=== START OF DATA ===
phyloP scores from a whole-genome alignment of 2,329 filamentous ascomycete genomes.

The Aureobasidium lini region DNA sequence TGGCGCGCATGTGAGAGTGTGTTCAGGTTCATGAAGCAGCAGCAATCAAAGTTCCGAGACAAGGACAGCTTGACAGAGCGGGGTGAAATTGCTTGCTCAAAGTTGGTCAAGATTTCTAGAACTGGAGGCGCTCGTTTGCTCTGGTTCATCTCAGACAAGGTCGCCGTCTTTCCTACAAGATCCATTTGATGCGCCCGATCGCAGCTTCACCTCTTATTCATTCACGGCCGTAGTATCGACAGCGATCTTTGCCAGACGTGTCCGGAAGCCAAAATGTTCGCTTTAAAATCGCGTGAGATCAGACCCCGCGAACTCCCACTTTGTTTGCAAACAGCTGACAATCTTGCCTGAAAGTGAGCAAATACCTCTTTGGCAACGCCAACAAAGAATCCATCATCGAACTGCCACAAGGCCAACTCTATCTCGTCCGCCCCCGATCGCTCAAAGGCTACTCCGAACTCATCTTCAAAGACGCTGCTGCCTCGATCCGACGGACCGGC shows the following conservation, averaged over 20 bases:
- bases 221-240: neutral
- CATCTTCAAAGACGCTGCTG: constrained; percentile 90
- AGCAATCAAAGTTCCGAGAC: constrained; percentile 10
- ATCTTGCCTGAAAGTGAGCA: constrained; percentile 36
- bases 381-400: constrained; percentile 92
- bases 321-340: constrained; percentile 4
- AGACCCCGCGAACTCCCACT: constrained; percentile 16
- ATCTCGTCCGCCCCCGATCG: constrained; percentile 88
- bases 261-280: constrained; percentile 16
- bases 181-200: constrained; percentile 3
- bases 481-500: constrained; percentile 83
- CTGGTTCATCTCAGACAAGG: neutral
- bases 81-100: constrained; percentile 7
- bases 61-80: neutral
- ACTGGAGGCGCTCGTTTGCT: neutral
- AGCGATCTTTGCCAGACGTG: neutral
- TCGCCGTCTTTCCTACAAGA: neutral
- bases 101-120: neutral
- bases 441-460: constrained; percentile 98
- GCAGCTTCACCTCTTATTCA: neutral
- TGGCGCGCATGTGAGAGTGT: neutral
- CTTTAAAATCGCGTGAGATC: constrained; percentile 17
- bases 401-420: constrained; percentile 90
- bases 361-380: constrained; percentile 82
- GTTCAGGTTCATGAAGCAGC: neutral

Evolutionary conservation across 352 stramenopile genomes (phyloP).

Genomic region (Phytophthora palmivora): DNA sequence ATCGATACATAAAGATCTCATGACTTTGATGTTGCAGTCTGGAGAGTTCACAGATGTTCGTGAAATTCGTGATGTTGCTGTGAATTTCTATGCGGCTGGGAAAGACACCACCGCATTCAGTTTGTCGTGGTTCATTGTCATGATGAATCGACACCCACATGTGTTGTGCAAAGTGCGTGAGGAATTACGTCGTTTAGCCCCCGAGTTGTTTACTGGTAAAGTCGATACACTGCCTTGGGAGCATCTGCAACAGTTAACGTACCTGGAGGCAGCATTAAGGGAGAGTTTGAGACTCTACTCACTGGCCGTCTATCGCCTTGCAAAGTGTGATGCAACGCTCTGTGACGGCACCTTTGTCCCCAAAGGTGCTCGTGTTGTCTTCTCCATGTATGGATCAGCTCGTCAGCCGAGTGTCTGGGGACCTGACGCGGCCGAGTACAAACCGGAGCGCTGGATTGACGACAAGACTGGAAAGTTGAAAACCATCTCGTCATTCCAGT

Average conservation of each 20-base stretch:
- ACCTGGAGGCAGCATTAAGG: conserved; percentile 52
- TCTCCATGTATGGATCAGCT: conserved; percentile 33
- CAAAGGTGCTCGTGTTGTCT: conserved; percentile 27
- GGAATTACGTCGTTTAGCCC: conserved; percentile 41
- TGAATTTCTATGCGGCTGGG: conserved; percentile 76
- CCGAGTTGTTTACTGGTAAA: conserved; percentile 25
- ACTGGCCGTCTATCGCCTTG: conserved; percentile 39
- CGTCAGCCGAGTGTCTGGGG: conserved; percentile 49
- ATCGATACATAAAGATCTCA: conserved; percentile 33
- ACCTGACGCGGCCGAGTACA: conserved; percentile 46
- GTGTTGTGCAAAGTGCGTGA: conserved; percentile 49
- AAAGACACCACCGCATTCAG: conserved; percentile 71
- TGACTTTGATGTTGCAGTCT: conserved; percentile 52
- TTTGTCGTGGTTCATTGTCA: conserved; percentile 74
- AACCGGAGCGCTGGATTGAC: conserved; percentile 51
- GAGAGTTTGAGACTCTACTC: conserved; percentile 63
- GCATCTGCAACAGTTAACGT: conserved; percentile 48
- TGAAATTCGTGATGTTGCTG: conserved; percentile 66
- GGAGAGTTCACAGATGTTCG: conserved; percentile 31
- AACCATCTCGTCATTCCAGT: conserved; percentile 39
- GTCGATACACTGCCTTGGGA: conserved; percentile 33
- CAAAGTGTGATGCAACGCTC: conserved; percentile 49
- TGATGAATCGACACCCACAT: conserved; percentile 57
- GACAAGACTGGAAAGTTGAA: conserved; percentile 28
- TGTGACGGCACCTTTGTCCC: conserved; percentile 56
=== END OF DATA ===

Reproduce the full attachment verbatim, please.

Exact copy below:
phyloP scores from a whole-genome alignment of 2,329 filamentous ascomycete genomes.

The Aureobasidium lini region DNA sequence TGGCGCGCATGTGAGAGTGTGTTCAGGTTCATGAAGCAGCAGCAATCAAAGTTCCGAGACAAGGACAGCTTGACAGAGCGGGGTGAAATTGCTTGCTCAAAGTTGGTCAAGATTTCTAGAACTGGAGGCGCTCGTTTGCTCTGGTTCATCTCAGACAAGGTCGCCGTCTTTCCTACAAGATCCATTTGATGCGCCCGATCGCAGCTTCACCTCTTATTCATTCACGGCCGTAGTATCGACAGCGATCTTTGCCAGACGTGTCCGGAAGCCAAAATGTTCGCTTTAAAATCGCGTGAGATCAGACCCCGCGAACTCCCACTTTGTTTGCAAACAGCTGACAATCTTGCCTGAAAGTGAGCAAATACCTCTTTGGCAACGCCAACAAAGAATCCATCATCGAACTGCCACAAGGCCAACTCTATCTCGTCCGCCCCCGATCGCTCAAAGGCTACTCCGAACTCATCTTCAAAGACGCTGCTGCCTCGATCCGACGGACCGGC shows the following conservation, averaged over 20 bases:
- bases 221-240: neutral
- CATCTTCAAAGACGCTGCTG: constrained; percentile 90
- AGCAATCAAAGTTCCGAGAC: constrained; percentile 10
- ATCTTGCCTGAAAGTGAGCA: constrained; percentile 36
- bases 381-400: constrained; percentile 92
- bases 321-340: constrained; percentile 4
- AGACCCCGCGAACTCCCACT: constrained; percentile 16
- ATCTCGTCCGCCCCCGATCG: constrained; percentile 88
- bases 261-280: constrained; percentile 16
- bases 181-200: constrained; percentile 3
- bases 481-500: constrained; percentile 83
- CTGGTTCATCTCAGACAAGG: neutral
- bases 81-100: constrained; percentile 7
- bases 61-80: neutral
- ACTGGAGGCGCTCGTTTGCT: neutral
- AGCGATCTTTGCCAGACGTG: neutral
- TCGCCGTCTTTCCTACAAGA: neutral
- bases 101-120: neutral
- bases 441-460: constrained; percentile 98
- GCAGCTTCACCTCTTATTCA: neutral
- TGGCGCGCATGTGAGAGTGT: neutral
- CTTTAAAATCGCGTGAGATC: constrained; percentile 17
- bases 401-420: constrained; percentile 90
- bases 361-380: constrained; percentile 82
- GTTCAGGTTCATGAAGCAGC: neutral

Evolutionary conservation across 352 stramenopile genomes (phyloP).

Genomic region (Phytophthora palmivora): DNA sequence ATCGATACATAAAGATCTCATGACTTTGATGTTGCAGTCTGGAGAGTTCACAGATGTTCGTGAAATTCGTGATGTTGCTGTGAATTTCTATGCGGCTGGGAAAGACACCACCGCATTCAGTTTGTCGTGGTTCATTGTCATGATGAATCGACACCCACATGTGTTGTGCAAAGTGCGTGAGGAATTACGTCGTTTAGCCCCCGAGTTGTTTACTGGTAAAGTCGATACACTGCCTTGGGAGCATCTGCAACAGTTAACGTACCTGGAGGCAGCATTAAGGGAGAGTTTGAGACTCTACTCACTGGCCGTCTATCGCCTTGCAAAGTGTGATGCAACGCTCTGTGACGGCACCTTTGTCCCCAAAGGTGCTCGTGTTGTCTTCTCCATGTATGGATCAGCTCGTCAGCCGAGTGTCTGGGGACCTGACGCGGCCGAGTACAAACCGGAGCGCTGGATTGACGACAAGACTGGAAAGTTGAAAACCATCTCGTCATTCCAGT

Average conservation of each 20-base stretch:
- ACCTGGAGGCAGCATTAAGG: conserved; percentile 52
- TCTCCATGTATGGATCAGCT: conserved; percentile 33
- CAAAGGTGCTCGTGTTGTCT: conserved; percentile 27
- GGAATTACGTCGTTTAGCCC: conserved; percentile 41
- TGAATTTCTATGCGGCTGGG: conserved; percentile 76
- CCGAGTTGTTTACTGGTAAA: conserved; percentile 25
- ACTGGCCGTCTATCGCCTTG: conserved; percentile 39
- CGTCAGCCGAGTGTCTGGGG: conserved; percentile 49
- ATCGATACATAAAGATCTCA: conserved; percentile 33
- ACCTGACGCGGCCGAGTACA: conserved; percentile 46
- GTGTTGTGCAAAGTGCGTGA: conserved; percentile 49
- AAAGACACCACCGCATTCAG: conserved; percentile 71
- TGACTTTGATGTTGCAGTCT: conserved; percentile 52
- TTTGTCGTGGTTCATTGTCA: conserved; percentile 74
- AACCGGAGCGCTGGATTGAC: conserved; percentile 51
- GAGAGTTTGAGACTCTACTC: conserved; percentile 63
- GCATCTGCAACAGTTAACGT: conserved; percentile 48
- TGAAATTCGTGATGTTGCTG: conserved; percentile 66
- GGAGAGTTCACAGATGTTCG: conserved; percentile 31
- AACCATCTCGTCATTCCAGT: conserved; percentile 39
- GTCGATACACTGCCTTGGGA: conserved; percentile 33
- CAAAGTGTGATGCAACGCTC: conserved; percentile 49
- TGATGAATCGACACCCACAT: conserved; percentile 57
- GACAAGACTGGAAAGTTGAA: conserved; percentile 28
- TGTGACGGCACCTTTGTCCC: conserved; percentile 56